Do the maths
Consider these two warnings over China’s growth model. “Overinvestment…has given rise to excessive production capacity” says one expert, adding that “investment-induced fast growth…may not be sustainable in the longer term”. Another is more dramatic: “once increasing fixed investment becomes impossible – most likely after 2013 – China is poised for a sharp slowdown.”
The sentiment is timeless. The first quotation comes from a book published in Hong Kong in 1998 and second from a column published two weeks ago by economist Nouriel Roubini.
In between the two gloomy predictions, the Chinese economy has done very well. Real GDP has increased every year by at least 7 percent. That growth has been unbalanced in various ways, but the standard of living of almost everyone in the country has increased massively. Still, the country remains relatively underdeveloped, with around one tenth as much capital stock per person as the United States, according to HSBC.
Spending on investment cannot increase much faster than GDP forever and ever. But overinvestment-worriers predict a sharp slowdown long before China becomes glutted with infrastructure. They say it’s reckless to dedicate 45-50 percent of GDP to investment, as China has done in the last three years, according to official statistics. The share has been more like 30 percent in other fast developing countries. Either China must reduce this share or keep going with investment, much of it debt-financed. The first option could mean unemployment, the second a financial crisis.
There are four reasons this thinking is flawed.
First, Chinese investments overall do not seem to have been particularly wasteful. Yes, there are bridges to nowhere, unused smelters, almost empty airports and millions of empty apartments. But in comparison to the growth, the waste has been relatively small and will mostly be temporary. China can make use of most of these investments, if not now then relatively soon.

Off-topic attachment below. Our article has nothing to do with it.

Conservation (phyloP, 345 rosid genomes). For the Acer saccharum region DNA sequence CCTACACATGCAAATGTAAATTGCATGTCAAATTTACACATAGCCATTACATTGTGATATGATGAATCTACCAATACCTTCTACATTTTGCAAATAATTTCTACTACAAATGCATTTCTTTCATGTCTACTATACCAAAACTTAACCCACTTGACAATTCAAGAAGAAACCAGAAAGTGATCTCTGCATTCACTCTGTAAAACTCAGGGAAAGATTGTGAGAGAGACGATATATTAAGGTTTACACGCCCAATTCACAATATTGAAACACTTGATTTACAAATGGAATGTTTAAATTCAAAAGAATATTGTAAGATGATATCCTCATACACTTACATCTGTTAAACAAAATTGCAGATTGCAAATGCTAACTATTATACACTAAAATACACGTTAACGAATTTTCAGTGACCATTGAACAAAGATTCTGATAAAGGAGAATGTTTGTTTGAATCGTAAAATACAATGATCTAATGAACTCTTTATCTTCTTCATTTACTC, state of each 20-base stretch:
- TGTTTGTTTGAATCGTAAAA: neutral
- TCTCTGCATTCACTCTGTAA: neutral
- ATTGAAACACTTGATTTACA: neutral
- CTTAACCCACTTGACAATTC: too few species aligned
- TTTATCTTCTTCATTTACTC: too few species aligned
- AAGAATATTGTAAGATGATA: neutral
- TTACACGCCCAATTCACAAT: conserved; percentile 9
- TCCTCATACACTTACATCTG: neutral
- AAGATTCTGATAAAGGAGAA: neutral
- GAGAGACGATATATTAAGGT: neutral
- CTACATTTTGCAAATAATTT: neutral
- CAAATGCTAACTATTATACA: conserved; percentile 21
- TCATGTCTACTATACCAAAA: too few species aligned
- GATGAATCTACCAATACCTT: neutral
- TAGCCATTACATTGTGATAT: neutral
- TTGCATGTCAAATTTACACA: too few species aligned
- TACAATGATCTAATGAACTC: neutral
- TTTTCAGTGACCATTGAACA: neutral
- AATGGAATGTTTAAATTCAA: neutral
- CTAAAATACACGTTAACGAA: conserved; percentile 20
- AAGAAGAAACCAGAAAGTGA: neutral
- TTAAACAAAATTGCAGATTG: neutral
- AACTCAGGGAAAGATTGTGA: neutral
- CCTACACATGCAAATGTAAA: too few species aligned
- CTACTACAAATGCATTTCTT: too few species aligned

Besides, investment is a good thing for China. As academics John Knight and Sai Ding demonstrate out in a new book, “the accumulation of physical capital” and “the level of human capital” account for most of the nation’s growth. Knight and Ding also show that profitability at private companies increased between 2000 and 2007. That suggests better, not excessive, investments. What’s more, the share of GDP produced by inefficient State-Owned Enterprises has been declining since the 1990s.
The crisis-induced export slowdown and the anti-crisis stimulus may have slowed these helpful trends. But the misallocation over the last three years could not have been large enough to make the whole economy unbalanced.
Second, the statistics are untrustworthy. China’s expensive land artificially boosts the investment share. Expensive property adds to the state value of industrial investments, even though straight land purchases are excluded from the count. Also, the under-reporting of consumption falsely decreases the consumption share. Barclays Capital has attempted to adjust. It finds an economy that looks only mildly more reliant on investment than either South Korea or Taiwan were at a similar stage of development.
Also, the economic convention of counting housing construction as investment distorts the analysis. A shift in emphasis from roads and the like to social housing – the current plan of the Chinese government – won’t necessarily change the investment share of GDP, but housing investment is much less likely to lead to overcapacity. China may have almost enough roads to support its fleet of cars and trucks, but the quality of the housing stock is poor and a few hundred million people are expected to move to cities as soon as possible.
Third, the economic logic behind the overinvestment case is questionable. Poor countries are so short of industry, infrastructure and housing that it is almost impossible to overinvest. Of course, inefficiency – suboptimal allocation, poor quality, some totally pointless projects – is rampant. Poor countries are poor in large part because they lack the information, institutions and skilled people which are required for best practice. But inefficient capital is far better than absent capital.
Finally, the government is on the case, and probably has what it takes to deal with any problems. The official line is that the consumption share of the economy should rise. The recent stimulus programmes may have slowed the economic shift, but the social housing programme is a sign that the official intention has not changed. Indeed, if the Barcap analysis of GDP constituents is right, the consumption share of GDP actually stopped falling two years ago.
Predictions of an imminent end to the growth run of the People’s Republic have been around since the county first opened to the world in the late 1970s. Views rarely change. Gordon Chang has just reissued his 2001 bestseller, “The Coming Collapse of China”. A decade of Chinese success has only made the Forbes columnist more confident in the country’s imminent failure.
Chang may eventually be right. And the investment worriers may yet get their hard landing. But each year of growth and supposed overinvestment makes China richer – and more able to deal with a setback when it comes.